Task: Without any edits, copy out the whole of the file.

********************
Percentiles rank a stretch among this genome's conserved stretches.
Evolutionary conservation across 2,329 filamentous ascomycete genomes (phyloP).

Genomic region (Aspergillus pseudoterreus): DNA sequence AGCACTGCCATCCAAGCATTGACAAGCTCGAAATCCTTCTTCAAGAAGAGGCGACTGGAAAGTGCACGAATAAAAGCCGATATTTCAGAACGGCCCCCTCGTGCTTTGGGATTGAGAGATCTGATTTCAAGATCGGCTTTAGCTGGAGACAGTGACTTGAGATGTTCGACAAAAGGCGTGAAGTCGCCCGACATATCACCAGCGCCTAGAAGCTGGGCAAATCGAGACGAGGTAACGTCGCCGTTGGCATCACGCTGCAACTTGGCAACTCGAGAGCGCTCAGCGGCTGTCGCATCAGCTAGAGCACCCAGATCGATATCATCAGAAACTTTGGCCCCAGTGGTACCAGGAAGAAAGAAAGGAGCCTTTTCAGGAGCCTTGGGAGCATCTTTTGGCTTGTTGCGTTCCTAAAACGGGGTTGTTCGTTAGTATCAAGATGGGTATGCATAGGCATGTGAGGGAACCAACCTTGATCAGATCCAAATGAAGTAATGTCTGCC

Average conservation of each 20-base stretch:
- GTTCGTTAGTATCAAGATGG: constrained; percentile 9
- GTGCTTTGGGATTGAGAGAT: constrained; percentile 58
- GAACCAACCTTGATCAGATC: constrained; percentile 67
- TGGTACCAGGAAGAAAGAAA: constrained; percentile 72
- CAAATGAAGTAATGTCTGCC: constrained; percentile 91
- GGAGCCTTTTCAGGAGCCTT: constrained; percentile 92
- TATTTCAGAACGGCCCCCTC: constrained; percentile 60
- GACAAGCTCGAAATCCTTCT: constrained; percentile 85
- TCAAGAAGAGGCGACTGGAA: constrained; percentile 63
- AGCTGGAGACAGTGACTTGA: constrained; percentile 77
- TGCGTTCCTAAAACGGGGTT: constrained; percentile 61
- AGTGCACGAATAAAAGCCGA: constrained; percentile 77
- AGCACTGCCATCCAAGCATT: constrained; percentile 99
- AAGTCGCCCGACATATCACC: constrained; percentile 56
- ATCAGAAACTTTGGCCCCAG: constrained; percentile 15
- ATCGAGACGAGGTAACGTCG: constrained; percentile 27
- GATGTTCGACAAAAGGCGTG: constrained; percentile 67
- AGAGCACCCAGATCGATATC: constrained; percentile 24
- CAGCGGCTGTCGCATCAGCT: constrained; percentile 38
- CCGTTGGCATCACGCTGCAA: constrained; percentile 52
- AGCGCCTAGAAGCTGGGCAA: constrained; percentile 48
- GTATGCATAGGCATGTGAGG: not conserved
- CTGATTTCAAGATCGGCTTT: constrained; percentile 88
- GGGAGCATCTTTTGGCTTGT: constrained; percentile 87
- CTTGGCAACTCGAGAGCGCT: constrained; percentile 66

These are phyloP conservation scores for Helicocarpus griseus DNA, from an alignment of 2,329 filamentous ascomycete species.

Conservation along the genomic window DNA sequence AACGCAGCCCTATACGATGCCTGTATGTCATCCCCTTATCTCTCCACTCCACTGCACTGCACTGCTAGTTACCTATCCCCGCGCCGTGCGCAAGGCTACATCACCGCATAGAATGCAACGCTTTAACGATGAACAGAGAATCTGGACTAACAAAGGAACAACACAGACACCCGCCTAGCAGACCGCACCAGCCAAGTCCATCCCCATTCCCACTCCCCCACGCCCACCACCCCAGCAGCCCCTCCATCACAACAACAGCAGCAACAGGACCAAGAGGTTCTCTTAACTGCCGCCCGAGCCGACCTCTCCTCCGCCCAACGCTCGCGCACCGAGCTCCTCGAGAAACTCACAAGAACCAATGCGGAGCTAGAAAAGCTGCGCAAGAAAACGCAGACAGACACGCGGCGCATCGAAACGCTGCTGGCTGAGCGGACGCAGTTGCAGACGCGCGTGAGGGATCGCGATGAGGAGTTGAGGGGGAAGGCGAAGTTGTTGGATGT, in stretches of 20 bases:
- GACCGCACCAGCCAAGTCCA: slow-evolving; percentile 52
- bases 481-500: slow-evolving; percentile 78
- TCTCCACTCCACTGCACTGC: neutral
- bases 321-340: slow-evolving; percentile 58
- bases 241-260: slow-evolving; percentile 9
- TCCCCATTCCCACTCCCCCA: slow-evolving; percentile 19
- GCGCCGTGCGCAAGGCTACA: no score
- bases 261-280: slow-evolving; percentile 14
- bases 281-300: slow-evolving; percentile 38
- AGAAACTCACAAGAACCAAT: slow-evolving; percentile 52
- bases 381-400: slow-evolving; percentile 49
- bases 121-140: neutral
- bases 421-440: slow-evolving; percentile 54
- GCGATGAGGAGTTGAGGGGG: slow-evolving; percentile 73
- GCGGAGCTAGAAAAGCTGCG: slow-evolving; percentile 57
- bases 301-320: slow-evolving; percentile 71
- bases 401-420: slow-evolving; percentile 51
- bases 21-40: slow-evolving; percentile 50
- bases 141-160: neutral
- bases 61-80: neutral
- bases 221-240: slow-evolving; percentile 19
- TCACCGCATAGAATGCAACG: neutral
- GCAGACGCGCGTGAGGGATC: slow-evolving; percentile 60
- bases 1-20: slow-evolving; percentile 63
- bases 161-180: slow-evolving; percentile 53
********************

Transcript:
Percentiles rank a stretch among this genome's conserved stretches.
Evolutionary conservation across 2,329 filamentous ascomycete genomes (phyloP).

Genomic region (Aspergillus pseudoterreus): DNA sequence AGCACTGCCATCCAAGCATTGACAAGCTCGAAATCCTTCTTCAAGAAGAGGCGACTGGAAAGTGCACGAATAAAAGCCGATATTTCAGAACGGCCCCCTCGTGCTTTGGGATTGAGAGATCTGATTTCAAGATCGGCTTTAGCTGGAGACAGTGACTTGAGATGTTCGACAAAAGGCGTGAAGTCGCCCGACATATCACCAGCGCCTAGAAGCTGGGCAAATCGAGACGAGGTAACGTCGCCGTTGGCATCACGCTGCAACTTGGCAACTCGAGAGCGCTCAGCGGCTGTCGCATCAGCTAGAGCACCCAGATCGATATCATCAGAAACTTTGGCCCCAGTGGTACCAGGAAGAAAGAAAGGAGCCTTTTCAGGAGCCTTGGGAGCATCTTTTGGCTTGTTGCGTTCCTAAAACGGGGTTGTTCGTTAGTATCAAGATGGGTATGCATAGGCATGTGAGGGAACCAACCTTGATCAGATCCAAATGAAGTAATGTCTGCC

Average conservation of each 20-base stretch:
- GTTCGTTAGTATCAAGATGG: constrained; percentile 9
- GTGCTTTGGGATTGAGAGAT: constrained; percentile 58
- GAACCAACCTTGATCAGATC: constrained; percentile 67
- TGGTACCAGGAAGAAAGAAA: constrained; percentile 72
- CAAATGAAGTAATGTCTGCC: constrained; percentile 91
- GGAGCCTTTTCAGGAGCCTT: constrained; percentile 92
- TATTTCAGAACGGCCCCCTC: constrained; percentile 60
- GACAAGCTCGAAATCCTTCT: constrained; percentile 85
- TCAAGAAGAGGCGACTGGAA: constrained; percentile 63
- AGCTGGAGACAGTGACTTGA: constrained; percentile 77
- TGCGTTCCTAAAACGGGGTT: constrained; percentile 61
- AGTGCACGAATAAAAGCCGA: constrained; percentile 77
- AGCACTGCCATCCAAGCATT: constrained; percentile 99
- AAGTCGCCCGACATATCACC: constrained; percentile 56
- ATCAGAAACTTTGGCCCCAG: constrained; percentile 15
- ATCGAGACGAGGTAACGTCG: constrained; percentile 27
- GATGTTCGACAAAAGGCGTG: constrained; percentile 67
- AGAGCACCCAGATCGATATC: constrained; percentile 24
- CAGCGGCTGTCGCATCAGCT: constrained; percentile 38
- CCGTTGGCATCACGCTGCAA: constrained; percentile 52
- AGCGCCTAGAAGCTGGGCAA: constrained; percentile 48
- GTATGCATAGGCATGTGAGG: not conserved
- CTGATTTCAAGATCGGCTTT: constrained; percentile 88
- GGGAGCATCTTTTGGCTTGT: constrained; percentile 87
- CTTGGCAACTCGAGAGCGCT: constrained; percentile 66

These are phyloP conservation scores for Helicocarpus griseus DNA, from an alignment of 2,329 filamentous ascomycete species.

Conservation along the genomic window DNA sequence AACGCAGCCCTATACGATGCCTGTATGTCATCCCCTTATCTCTCCACTCCACTGCACTGCACTGCTAGTTACCTATCCCCGCGCCGTGCGCAAGGCTACATCACCGCATAGAATGCAACGCTTTAACGATGAACAGAGAATCTGGACTAACAAAGGAACAACACAGACACCCGCCTAGCAGACCGCACCAGCCAAGTCCATCCCCATTCCCACTCCCCCACGCCCACCACCCCAGCAGCCCCTCCATCACAACAACAGCAGCAACAGGACCAAGAGGTTCTCTTAACTGCCGCCCGAGCCGACCTCTCCTCCGCCCAACGCTCGCGCACCGAGCTCCTCGAGAAACTCACAAGAACCAATGCGGAGCTAGAAAAGCTGCGCAAGAAAACGCAGACAGACACGCGGCGCATCGAAACGCTGCTGGCTGAGCGGACGCAGTTGCAGACGCGCGTGAGGGATCGCGATGAGGAGTTGAGGGGGAAGGCGAAGTTGTTGGATGT, in stretches of 20 bases:
- GACCGCACCAGCCAAGTCCA: slow-evolving; percentile 52
- bases 481-500: slow-evolving; percentile 78
- TCTCCACTCCACTGCACTGC: neutral
- bases 321-340: slow-evolving; percentile 58
- bases 241-260: slow-evolving; percentile 9
- TCCCCATTCCCACTCCCCCA: slow-evolving; percentile 19
- GCGCCGTGCGCAAGGCTACA: no score
- bases 261-280: slow-evolving; percentile 14
- bases 281-300: slow-evolving; percentile 38
- AGAAACTCACAAGAACCAAT: slow-evolving; percentile 52
- bases 381-400: slow-evolving; percentile 49
- bases 121-140: neutral
- bases 421-440: slow-evolving; percentile 54
- GCGATGAGGAGTTGAGGGGG: slow-evolving; percentile 73
- GCGGAGCTAGAAAAGCTGCG: slow-evolving; percentile 57
- bases 301-320: slow-evolving; percentile 71
- bases 401-420: slow-evolving; percentile 51
- bases 21-40: slow-evolving; percentile 50
- bases 141-160: neutral
- bases 61-80: neutral
- bases 221-240: slow-evolving; percentile 19
- TCACCGCATAGAATGCAACG: neutral
- GCAGACGCGCGTGAGGGATC: slow-evolving; percentile 60
- bases 1-20: slow-evolving; percentile 63
- bases 161-180: slow-evolving; percentile 53